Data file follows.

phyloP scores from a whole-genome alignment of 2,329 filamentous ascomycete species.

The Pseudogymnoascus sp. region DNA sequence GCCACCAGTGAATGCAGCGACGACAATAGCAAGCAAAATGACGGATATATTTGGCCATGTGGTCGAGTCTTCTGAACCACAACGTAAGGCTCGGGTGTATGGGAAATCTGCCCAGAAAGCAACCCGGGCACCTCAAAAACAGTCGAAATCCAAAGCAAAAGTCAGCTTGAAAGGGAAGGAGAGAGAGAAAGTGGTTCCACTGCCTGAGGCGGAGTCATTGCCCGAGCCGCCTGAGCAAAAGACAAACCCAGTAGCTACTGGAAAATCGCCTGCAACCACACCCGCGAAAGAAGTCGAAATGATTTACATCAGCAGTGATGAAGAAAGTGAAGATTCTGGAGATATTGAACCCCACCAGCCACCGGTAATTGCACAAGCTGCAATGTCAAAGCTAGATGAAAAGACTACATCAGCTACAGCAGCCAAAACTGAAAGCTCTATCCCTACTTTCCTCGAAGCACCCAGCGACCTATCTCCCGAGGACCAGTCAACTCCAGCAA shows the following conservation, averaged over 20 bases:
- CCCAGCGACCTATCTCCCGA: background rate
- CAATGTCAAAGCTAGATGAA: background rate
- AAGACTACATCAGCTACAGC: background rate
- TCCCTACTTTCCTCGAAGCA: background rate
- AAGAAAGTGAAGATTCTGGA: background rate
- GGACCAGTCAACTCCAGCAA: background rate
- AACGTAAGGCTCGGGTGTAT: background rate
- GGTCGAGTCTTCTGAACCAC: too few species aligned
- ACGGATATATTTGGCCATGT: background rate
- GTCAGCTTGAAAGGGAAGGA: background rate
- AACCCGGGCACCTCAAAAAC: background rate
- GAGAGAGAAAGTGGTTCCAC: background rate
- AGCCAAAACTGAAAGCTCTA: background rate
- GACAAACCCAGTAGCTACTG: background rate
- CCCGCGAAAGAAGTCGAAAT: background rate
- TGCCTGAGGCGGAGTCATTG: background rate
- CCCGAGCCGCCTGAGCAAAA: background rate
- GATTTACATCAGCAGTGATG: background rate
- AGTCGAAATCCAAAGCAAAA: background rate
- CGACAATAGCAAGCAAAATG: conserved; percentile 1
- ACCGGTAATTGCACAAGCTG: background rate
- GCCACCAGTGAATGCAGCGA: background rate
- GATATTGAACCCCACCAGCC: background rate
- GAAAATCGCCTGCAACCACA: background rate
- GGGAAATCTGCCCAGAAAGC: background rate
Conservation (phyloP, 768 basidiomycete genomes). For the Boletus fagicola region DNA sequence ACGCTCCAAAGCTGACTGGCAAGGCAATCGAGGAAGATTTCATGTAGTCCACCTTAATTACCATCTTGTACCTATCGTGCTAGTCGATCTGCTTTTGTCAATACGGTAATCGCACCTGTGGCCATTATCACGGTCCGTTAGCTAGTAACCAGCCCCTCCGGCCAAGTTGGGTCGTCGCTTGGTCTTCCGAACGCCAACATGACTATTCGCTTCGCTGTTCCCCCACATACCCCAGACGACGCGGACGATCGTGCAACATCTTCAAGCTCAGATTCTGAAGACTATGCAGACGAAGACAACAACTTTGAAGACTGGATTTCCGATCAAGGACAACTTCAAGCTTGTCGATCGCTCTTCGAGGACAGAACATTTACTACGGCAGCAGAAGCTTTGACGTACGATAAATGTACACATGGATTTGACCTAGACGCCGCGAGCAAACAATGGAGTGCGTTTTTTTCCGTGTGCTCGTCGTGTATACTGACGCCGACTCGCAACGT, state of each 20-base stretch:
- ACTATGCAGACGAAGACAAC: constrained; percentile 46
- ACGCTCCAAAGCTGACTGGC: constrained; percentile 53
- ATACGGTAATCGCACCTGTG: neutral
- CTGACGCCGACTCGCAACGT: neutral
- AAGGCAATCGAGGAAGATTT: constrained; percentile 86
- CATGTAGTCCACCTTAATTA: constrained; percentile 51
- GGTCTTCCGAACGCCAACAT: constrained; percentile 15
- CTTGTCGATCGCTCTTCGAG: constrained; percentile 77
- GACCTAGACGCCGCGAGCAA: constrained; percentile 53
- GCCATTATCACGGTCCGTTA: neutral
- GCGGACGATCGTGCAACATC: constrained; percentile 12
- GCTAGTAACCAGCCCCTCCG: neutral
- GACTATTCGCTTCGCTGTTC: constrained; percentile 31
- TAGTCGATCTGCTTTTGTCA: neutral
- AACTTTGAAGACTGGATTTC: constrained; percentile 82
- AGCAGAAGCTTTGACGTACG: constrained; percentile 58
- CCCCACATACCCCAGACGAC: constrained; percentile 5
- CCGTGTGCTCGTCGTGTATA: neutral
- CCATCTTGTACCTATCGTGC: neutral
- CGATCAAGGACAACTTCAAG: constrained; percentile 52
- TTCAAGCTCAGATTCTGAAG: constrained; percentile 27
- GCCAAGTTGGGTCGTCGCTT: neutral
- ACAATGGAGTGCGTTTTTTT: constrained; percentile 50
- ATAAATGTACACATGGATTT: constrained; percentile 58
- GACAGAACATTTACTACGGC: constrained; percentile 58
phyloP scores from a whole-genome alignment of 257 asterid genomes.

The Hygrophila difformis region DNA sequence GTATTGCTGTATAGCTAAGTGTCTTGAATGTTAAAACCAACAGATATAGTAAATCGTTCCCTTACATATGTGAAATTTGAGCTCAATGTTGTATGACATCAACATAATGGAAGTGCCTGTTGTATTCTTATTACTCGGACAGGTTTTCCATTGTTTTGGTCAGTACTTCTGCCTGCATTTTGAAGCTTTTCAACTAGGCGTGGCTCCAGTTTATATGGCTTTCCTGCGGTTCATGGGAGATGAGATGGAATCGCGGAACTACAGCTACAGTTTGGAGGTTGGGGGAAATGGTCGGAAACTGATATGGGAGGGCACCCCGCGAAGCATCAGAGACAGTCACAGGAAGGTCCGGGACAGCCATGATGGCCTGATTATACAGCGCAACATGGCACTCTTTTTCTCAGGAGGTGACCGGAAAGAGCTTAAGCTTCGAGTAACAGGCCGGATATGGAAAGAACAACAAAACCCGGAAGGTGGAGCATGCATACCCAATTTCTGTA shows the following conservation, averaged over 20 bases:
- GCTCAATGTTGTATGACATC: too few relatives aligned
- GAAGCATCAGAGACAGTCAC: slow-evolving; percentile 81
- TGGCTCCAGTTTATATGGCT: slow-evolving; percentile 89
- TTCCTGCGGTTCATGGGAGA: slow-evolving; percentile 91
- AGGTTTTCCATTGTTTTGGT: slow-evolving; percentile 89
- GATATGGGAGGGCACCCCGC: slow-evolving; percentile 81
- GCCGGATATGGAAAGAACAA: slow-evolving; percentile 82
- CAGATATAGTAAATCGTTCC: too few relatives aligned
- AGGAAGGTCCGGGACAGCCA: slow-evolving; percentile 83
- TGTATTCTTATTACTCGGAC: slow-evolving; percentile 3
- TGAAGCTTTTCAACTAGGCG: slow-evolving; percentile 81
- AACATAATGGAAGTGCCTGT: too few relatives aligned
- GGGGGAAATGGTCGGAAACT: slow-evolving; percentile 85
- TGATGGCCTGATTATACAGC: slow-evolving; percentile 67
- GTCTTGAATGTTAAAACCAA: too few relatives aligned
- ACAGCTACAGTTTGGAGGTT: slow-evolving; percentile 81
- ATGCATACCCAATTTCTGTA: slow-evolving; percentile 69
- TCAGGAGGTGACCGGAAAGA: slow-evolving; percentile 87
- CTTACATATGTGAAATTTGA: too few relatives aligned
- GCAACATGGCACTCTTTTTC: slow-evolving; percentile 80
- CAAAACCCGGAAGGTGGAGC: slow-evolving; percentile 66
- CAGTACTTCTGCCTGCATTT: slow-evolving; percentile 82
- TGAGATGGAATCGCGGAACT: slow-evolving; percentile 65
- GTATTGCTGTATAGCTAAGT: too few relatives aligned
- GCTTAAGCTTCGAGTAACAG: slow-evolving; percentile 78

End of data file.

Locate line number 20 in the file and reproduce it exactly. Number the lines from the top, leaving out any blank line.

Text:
- GATTTACATCAGCAGTGATG: background rate